Evan Smith: Let’s do the most important question first: How tall are you, actually?
Ray Benson: I was six seven, but now I’m six six and a half. I shrunk.
ES: Who can tell?
RB: When I put on my cowboy hat and boots, I’m seven feet tall. That’s what really matters.
ES: Practically speaking, has your height ever been an issue for you?
RB: Absolutely. I did a movie of the week with Dolly Parton in 1991 called Wild Texas Wind. She’s five feet tall. They had a problem shooting us—you know, dig a hole for Ray or put Dolly on a box.
ES: Is it ever a problem for you from a music standpoint?
RB: Just hitting my head onstage.
ES: Were you tall as a kid?
RB: Yeah. I was a starting basketball player at a fancy Philadelphia prep school where most cowboy singers come from. I quit my senior year because I had broken four fingers and two thumbs—it was killing my guitar playing.
ES: Music was more important to you back then.
RB: I had been playing professionally since I was eleven. My sister and I had a folk group, the Four G’s. We played with the Philadelphia Orchestra. They had young people’s concerts, and they said, “Hey, folk music’s happening!”
ES: This would have been in …?
RB: Nineteen sixty-one. We did “This Land Is Your Land” and “On Top of Old Smokey”—those kinds of songs.
ES: Who taught you to play?
RB: I taught myself. My sister was taking guitar lessons, and she brought home this baritone ukulele—it’s a four-string guitar, basically. I picked it up. I played the song from the Ballantine beer commercial because it was on during the Phillies game.
ES: Are you still learning after all these years?
RB: Absolutely. I practice. I’m a personality and a singer—that’s how I make my living—but I’m always a guitar player.
ES: You make your living as a personality?
RB: My friend J. J. Cale once told me, “I was a really good guitar player, the best guitar player in Tulsa, and I was making two hundred bucks a week. Then I wrote my first song, for either Eric Clapton or Lynyrd Skynyrd, and my first royalty check was twenty-five grand or fifty grand. After that, every time I went to practice, I said, ‘I’m going to write a song.’ ” You have to be more than a guitar player. And when you recognize it, you go, “Okay, I can be that guy.” So I’m a quasi-celebrity. I go to these charity functions and help them out by being the entertainer or the emcee or the auctioneer. And I don’t enjoy it. I don’t like it. I’d rather be sitting there having a drink and talking about what an idiot the auctioneer is.
ES: But you’re so good onstage.
RB: I acted in high school and one year in college. I loved theater.
ES: Which is a good segue into talking about your play, A Ride With Bob, about the life of Bob Wills. How did it come together?
RB: I got the idea in July ’04. His hundredth birthday was coming up in March ’05. Mara Levy [a daughter of Texas Monthly founder and publisher Mike Levy] was working in [screenwriter and photographer] Bill Wittliff’s office, and she was trying to be a writer, so I said to her, “I need somebody to write a play with me. Do you want to help with this?” And she said, “No, I couldn’t do that. But my friend [screenwriter] Anne Rapp is wonderful.”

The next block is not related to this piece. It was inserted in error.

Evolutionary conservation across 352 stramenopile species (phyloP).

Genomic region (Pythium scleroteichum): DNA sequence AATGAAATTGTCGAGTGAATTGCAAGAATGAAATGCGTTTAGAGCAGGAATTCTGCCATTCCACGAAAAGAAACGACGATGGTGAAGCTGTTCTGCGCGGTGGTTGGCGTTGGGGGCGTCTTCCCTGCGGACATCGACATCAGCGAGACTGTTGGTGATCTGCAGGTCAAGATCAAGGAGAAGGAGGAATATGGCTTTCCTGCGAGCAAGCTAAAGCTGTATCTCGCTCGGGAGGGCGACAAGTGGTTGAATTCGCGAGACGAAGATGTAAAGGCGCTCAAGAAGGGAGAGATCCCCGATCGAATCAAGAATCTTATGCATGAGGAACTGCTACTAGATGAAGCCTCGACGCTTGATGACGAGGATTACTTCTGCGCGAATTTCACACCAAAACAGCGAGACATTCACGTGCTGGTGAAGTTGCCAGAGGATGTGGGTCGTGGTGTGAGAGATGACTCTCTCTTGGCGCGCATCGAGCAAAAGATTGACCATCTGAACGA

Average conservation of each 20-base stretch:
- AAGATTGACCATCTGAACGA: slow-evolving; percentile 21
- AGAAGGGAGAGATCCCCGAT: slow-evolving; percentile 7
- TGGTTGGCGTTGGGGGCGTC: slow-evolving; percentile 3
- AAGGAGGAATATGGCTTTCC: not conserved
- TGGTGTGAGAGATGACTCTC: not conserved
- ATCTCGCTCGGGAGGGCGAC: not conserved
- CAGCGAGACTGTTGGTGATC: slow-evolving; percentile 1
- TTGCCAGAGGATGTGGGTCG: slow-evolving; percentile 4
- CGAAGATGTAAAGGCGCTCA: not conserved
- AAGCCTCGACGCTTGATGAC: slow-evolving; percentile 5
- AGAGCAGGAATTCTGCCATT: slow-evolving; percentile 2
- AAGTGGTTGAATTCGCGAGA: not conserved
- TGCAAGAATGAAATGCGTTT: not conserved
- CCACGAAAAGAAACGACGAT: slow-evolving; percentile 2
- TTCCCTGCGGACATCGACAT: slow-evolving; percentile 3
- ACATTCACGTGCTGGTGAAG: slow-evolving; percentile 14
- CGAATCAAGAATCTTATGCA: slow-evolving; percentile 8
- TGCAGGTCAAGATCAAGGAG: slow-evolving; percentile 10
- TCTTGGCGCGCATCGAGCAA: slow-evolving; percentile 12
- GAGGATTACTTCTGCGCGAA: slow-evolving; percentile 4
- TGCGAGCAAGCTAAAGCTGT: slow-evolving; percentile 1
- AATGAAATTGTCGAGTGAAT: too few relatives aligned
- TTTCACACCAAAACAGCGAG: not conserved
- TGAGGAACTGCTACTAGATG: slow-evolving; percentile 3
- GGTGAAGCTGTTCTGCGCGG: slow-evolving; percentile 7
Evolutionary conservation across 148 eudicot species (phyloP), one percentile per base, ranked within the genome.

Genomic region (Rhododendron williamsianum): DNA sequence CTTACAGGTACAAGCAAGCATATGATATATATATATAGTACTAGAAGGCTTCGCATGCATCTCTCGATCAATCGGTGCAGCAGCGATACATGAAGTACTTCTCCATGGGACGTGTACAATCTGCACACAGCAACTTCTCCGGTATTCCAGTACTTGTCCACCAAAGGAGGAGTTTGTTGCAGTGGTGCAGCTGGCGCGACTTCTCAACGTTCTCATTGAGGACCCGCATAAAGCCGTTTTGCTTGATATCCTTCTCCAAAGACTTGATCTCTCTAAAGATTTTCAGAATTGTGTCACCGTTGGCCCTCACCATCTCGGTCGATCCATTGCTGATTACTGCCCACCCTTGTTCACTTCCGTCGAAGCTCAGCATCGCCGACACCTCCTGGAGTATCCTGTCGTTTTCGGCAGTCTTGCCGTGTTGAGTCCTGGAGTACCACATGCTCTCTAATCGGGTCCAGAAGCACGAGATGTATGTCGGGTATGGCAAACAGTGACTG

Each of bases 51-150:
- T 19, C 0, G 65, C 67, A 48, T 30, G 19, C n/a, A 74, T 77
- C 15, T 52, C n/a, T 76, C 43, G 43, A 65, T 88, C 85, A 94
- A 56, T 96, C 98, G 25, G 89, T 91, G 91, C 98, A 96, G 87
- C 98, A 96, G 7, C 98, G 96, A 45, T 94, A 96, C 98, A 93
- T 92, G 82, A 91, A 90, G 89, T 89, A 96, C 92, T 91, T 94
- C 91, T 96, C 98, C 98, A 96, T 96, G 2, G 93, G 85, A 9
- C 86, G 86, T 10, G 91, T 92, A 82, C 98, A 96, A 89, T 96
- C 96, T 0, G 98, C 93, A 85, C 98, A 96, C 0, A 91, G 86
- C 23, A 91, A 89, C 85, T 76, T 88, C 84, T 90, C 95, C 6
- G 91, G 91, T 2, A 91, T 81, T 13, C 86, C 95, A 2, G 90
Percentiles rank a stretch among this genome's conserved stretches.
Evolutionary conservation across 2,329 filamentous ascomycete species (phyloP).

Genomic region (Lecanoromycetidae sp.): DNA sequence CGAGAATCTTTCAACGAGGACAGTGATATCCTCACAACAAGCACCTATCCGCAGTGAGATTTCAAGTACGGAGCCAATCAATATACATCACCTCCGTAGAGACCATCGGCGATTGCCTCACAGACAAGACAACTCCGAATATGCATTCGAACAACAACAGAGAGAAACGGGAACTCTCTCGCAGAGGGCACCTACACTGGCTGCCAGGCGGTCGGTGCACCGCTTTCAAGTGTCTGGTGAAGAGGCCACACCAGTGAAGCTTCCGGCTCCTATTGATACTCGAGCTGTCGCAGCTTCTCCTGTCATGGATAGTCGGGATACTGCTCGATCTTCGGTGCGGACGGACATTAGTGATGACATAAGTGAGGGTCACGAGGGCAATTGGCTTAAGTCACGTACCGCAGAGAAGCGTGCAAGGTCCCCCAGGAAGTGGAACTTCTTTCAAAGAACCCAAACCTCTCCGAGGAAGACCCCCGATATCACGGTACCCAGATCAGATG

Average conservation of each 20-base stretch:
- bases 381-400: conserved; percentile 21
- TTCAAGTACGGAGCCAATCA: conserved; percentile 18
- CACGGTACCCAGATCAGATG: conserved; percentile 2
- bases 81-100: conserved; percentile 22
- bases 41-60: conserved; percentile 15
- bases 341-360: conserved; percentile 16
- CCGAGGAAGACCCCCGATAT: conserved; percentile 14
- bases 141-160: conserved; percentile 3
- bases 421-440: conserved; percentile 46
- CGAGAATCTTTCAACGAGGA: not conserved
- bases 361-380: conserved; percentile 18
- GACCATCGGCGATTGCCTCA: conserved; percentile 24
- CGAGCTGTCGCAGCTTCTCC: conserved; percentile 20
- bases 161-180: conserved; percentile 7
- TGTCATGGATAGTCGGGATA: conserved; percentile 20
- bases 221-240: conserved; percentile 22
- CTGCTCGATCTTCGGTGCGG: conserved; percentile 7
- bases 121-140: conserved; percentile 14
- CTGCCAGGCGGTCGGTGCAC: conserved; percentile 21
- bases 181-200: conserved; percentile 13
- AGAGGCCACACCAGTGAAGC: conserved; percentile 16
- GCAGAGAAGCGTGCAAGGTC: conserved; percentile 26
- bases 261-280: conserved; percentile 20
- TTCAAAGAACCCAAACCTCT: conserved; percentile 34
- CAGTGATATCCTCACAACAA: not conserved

ES: Did you know Anne at that point?
RB: I knew who she was. Then [novelist] Bud Shrake said to me, “You know, there’s this screenwriter who loves your band.” So Anne and I met, and we called [ Texas Monthly writer-at-large] Sarah Bird, who had once been out on a wild goose chase to do the Bob Wills story as a movie. The three of us had our first meeting, and we said, “Well, how are we going to do this? Are we just going to tell stories?” And Sarah said, “Tell me about meeting Bob.”
ES: You met him?
RB: I went up to Dallas to see him in 1973. He was making what would be his last record, which we had helped put together with United Artists, our label at the time. We drive up there, we go in, and he’s in a wheelchair. He’s kind of slumped over. They said, “Look, he’ll talk to you tomorrow. He’s very tired.” And they took him back to his room. That night he had a stroke and went into a coma, and he died eighteen months later. So I met Bob Wills, but I never got to talk to him. And Sarah says, “That’s your story: the conversation you never had with Bob Wills.” The next day, Sarah says, “Look, my mom is real sick. I don’t have time to do this.” She had to bail out, bless her heart. So Anne and I jumped on it. It was like that Bing Crosby movie Holiday Inn. Let’s go make a play!
ES: How did you get the thing funded? Plays cost a lot to produce.
RB: I went to my friend at H-E-B and said, “Hey, it’s your hundredth birthday this year. It’s Bob Wills’s hundredth birthday.” I sent him a proposal and he says, “How much do you want?” I say, “We want $37,500.” “Well, we’ll see.” It turns out that it was the end of their budget cycle, and they had too much money in their [anniversary] account. He came back and said, “What’s your total budget?” I said, “Our total budget is uh, uh, $100,000.” They gave us $50,000! We walked in on the right day.
ES: So you start working on the play …
RB: And all of a sudden I realize I’ve got expectations. I just took a bunch of money and I